National Standards for Peer Support in HIV. 2017


What is Peer Support?

Peer support is a relationship in which people see each other as equal partners and where the focus is on mutual learning and growth.  At the roots of peer support there is a hope and a belief that through sharing and support we can transform our lives and the lives of our communities for the better.

Peers can be people with similar health conditions, and/or from similar communities or backgrounds, including people with shared identities based on their sexuality, gender, ethnicity or other characteristics.

Peer support creates opportunities for both parties to grow and achieve a sense of control and empowerment.  It can be formal or informal, and can range from friends sharing, to people within groups supporting each other, to a befriending service.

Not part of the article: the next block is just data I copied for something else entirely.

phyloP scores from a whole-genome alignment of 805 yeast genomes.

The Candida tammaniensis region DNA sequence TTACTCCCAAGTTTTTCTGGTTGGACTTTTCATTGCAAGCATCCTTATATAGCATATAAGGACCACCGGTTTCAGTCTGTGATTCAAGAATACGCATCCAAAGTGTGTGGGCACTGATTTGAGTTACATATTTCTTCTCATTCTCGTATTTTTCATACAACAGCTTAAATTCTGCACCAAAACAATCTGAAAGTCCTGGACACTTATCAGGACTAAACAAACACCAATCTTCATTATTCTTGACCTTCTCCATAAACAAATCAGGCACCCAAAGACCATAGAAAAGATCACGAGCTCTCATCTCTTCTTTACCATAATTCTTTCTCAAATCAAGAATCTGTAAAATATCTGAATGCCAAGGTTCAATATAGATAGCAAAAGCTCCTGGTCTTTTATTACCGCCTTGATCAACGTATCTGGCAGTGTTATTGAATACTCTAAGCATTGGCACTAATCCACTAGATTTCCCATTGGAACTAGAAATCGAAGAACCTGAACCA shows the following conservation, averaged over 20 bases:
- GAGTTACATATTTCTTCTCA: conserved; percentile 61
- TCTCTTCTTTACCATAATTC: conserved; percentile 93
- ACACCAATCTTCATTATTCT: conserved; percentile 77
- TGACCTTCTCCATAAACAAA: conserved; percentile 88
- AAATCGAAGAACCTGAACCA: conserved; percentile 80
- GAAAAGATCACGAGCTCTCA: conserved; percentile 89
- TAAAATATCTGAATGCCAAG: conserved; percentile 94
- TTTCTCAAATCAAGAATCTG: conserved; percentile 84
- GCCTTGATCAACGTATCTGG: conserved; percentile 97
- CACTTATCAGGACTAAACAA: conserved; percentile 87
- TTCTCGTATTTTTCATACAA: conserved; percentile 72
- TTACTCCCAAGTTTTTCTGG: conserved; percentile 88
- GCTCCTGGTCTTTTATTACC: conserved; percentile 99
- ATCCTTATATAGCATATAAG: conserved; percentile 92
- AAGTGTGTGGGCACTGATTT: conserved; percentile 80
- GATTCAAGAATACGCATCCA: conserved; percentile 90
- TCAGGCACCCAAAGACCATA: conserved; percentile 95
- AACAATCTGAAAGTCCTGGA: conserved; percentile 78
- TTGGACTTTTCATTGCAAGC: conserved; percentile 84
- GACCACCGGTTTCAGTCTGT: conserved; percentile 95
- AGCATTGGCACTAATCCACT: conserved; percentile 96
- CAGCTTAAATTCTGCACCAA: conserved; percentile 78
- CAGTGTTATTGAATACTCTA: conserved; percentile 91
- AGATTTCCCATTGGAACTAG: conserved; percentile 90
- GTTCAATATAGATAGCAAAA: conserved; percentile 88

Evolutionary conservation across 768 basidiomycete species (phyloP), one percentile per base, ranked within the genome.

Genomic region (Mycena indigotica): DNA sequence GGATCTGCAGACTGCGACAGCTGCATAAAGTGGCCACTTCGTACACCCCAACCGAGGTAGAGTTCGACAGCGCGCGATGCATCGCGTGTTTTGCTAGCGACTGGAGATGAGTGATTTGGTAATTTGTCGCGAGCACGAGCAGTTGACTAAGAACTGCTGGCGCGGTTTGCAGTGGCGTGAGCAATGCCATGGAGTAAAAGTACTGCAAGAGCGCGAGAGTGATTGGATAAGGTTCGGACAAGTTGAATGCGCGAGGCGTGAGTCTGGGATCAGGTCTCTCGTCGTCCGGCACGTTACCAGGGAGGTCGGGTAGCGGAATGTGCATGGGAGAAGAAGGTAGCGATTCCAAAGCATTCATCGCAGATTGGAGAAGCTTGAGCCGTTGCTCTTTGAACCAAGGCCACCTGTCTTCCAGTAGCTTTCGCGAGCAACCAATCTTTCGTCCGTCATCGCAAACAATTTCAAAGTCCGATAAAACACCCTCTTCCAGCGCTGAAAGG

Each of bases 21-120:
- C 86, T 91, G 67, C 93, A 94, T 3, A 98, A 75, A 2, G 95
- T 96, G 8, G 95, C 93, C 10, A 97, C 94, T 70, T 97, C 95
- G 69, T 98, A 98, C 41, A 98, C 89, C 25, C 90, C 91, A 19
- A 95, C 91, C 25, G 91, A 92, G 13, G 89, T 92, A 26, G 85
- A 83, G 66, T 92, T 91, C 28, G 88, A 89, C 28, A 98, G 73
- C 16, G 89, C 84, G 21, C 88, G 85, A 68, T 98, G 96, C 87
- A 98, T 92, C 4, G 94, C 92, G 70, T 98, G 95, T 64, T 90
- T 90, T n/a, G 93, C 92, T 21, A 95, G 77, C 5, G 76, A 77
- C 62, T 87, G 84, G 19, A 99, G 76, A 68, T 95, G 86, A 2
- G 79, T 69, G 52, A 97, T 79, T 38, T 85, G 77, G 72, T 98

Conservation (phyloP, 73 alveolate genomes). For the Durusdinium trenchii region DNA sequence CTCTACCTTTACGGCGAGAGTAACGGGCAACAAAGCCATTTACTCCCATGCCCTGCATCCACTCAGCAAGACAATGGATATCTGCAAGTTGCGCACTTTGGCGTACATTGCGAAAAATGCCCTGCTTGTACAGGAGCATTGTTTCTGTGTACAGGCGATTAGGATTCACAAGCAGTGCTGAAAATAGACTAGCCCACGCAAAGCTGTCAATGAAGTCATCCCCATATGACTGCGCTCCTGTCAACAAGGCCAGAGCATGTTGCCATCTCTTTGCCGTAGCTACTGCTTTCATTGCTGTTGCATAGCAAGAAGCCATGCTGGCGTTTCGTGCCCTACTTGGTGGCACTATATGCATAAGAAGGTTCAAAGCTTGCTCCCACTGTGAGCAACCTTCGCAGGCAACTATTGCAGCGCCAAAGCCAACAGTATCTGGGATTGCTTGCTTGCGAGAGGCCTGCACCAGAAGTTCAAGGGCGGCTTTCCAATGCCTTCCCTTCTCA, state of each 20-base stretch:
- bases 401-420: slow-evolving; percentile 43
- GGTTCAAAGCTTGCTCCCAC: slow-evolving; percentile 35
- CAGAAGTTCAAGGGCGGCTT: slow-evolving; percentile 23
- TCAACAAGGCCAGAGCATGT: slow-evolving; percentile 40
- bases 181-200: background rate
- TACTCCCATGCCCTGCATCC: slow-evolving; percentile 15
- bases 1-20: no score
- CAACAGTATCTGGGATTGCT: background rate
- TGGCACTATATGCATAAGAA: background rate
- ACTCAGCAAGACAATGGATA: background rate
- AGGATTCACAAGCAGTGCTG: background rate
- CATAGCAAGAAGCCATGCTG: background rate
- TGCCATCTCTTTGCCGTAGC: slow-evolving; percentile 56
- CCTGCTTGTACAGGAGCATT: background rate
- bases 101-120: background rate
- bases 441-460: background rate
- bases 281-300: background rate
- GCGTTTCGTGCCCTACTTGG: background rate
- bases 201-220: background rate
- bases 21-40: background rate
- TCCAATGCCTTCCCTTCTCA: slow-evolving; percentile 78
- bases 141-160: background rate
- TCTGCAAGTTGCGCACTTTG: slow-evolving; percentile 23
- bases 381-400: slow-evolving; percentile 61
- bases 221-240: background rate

Peer support is a reciprocal relationship, benefitting both those providing and receiving the support.  Benefits can include creating collective strategies to maintain health, building resilience and self-esteem and aiding advocacy and collective action.

Structured peer support is delivered by trained peer staff or volunteers, in both one-to-one or in group settings.  Trained peer supporters can model positive and healthy behaviour and signpost to services and appropriate information.  The focus is on strengths and abilities, motivating and working to achieve agreed goals and improve or maintain quality of life.

You can access the resource here

Share this